Ah-ha! Umhmm... Say What? is a strategy for assessing student understanding of an assigned reading and to encourage students to self-assess their own understanding of a text. The "ah-ha" stands for something that the student learned that was brand new and intriguing, the "Umhmmm" represents an idea that they knew before, but was a good point in the text, and finally, the "Say What?" is used to mark a point that they found confusing. The strategy can be done during or after their reading of a complex chapter or article. If you are hoping to increase their metacognition, it might be better to have them conduct the exercise while they are reading, so that they can see the two actions happening at the same time: they are reading and thinking about how they are reading the text. If the assessment is done at the conclusion of the reading, it serves as a vehicle for reviewing the text and re-thinking about what they've read and how they worked through it.  To implement the strategy, students could either mark the text with post-it notes or divide their paper into the three sections and take notes their, adding page numbers for reference.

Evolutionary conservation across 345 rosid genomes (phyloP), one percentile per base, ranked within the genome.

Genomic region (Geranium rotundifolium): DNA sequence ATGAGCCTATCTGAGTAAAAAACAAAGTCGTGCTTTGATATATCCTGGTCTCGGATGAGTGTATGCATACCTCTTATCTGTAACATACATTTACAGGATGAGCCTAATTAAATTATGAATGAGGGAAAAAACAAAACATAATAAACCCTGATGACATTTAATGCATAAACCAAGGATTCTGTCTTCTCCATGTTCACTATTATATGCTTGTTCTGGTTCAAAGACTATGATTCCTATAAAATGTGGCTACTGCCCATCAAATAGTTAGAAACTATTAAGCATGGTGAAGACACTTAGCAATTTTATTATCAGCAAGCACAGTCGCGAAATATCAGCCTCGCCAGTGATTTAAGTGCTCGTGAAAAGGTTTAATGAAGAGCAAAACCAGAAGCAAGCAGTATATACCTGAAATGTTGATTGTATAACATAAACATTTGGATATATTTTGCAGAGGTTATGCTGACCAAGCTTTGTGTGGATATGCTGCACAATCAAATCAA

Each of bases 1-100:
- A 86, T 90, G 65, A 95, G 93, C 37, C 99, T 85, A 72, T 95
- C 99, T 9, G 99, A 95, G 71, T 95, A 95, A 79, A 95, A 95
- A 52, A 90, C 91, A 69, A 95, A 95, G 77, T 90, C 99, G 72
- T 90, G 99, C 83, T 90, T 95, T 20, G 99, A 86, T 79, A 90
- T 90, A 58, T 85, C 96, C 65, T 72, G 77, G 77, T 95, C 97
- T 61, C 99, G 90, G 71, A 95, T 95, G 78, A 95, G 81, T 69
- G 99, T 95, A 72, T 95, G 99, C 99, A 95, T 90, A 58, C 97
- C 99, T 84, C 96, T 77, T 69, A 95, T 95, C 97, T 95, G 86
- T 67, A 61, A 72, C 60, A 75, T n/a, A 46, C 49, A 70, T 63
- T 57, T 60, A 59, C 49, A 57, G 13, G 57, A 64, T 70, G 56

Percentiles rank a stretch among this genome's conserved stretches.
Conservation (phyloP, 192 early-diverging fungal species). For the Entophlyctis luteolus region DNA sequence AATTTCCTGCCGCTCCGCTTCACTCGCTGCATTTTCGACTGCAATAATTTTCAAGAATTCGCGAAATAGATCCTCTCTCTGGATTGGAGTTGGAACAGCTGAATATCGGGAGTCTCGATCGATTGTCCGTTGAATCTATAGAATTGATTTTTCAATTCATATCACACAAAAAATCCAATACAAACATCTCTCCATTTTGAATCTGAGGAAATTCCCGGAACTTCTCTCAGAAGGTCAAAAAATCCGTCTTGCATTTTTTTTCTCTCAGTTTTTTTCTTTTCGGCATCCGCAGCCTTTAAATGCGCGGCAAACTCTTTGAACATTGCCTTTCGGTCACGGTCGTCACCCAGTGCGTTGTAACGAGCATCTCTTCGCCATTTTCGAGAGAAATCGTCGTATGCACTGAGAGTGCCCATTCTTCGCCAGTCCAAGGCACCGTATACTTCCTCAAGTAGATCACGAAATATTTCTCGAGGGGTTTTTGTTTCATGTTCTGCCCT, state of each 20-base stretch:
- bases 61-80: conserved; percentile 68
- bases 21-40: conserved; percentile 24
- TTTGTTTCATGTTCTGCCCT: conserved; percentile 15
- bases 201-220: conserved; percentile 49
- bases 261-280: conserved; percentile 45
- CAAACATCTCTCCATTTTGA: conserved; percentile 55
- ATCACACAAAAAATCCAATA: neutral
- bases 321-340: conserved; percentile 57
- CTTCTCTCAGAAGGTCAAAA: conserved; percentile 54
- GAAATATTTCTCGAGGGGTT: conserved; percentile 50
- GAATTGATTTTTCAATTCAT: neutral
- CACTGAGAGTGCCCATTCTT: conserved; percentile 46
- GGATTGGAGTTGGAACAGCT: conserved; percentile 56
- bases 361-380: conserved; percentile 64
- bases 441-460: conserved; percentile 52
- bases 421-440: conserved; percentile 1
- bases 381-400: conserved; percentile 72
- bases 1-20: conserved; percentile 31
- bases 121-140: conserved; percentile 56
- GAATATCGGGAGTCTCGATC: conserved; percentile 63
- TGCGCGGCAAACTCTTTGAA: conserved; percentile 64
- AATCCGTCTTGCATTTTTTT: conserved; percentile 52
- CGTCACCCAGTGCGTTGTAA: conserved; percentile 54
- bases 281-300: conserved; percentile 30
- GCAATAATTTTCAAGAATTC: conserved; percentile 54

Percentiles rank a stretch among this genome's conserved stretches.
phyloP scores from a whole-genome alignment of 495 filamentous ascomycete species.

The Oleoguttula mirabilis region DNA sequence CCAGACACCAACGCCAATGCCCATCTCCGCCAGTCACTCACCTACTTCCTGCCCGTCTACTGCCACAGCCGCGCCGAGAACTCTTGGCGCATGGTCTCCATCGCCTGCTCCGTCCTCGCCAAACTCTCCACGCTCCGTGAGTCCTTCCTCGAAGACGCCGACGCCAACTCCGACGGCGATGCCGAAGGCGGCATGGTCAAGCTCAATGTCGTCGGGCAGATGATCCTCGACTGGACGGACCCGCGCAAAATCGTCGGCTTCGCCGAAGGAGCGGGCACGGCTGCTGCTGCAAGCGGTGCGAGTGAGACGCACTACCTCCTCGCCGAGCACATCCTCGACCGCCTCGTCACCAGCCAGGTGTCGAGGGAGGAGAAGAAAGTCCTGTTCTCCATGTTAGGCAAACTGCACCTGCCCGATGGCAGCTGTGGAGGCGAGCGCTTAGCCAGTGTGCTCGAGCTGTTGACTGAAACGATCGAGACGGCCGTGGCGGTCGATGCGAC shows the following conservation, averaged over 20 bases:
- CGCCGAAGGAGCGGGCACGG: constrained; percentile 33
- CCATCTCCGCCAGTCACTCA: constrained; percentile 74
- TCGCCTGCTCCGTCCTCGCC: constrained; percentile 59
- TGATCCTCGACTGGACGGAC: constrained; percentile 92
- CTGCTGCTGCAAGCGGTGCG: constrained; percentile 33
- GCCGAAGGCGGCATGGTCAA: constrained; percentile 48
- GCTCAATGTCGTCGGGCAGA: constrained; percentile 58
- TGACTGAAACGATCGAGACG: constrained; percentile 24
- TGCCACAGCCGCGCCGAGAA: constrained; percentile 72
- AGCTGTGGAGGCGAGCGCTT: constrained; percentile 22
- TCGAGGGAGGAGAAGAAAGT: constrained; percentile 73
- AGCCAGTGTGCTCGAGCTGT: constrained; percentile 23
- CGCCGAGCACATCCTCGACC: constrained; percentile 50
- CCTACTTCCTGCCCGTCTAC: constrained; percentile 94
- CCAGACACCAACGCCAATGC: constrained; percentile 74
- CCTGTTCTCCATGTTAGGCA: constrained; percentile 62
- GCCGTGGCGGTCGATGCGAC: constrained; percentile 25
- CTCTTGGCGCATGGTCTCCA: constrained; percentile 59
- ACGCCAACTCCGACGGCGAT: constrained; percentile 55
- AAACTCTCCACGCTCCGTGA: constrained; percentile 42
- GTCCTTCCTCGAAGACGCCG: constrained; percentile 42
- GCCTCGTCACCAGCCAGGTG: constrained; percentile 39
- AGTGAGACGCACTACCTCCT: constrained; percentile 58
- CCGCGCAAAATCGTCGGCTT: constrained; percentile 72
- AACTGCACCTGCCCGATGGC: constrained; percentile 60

A portfolio is a summative assessment tool used to showcase a varied collection of a student's best work over an extended period of time. Because evaluation of the portfolio is subjective, it is important to be clear about the goal and purpose for using the portfolio. Some goals may include: showcase specific skills learned, demonstrate growth over time, provide exemplars of different writing modalities, or demonstrate understanding of a unit of study.  While each individual piece may be assessed individually, the portfolio takes on a higher purpose because students write a reflection for each piece submitted. They can answer questions related to selection: How does this piece represent your best work?, process: How did you complete/create this piece? What was most challenging? What might you do differently if you did this again? or affect: What are/were your reactions and feelings about each piece?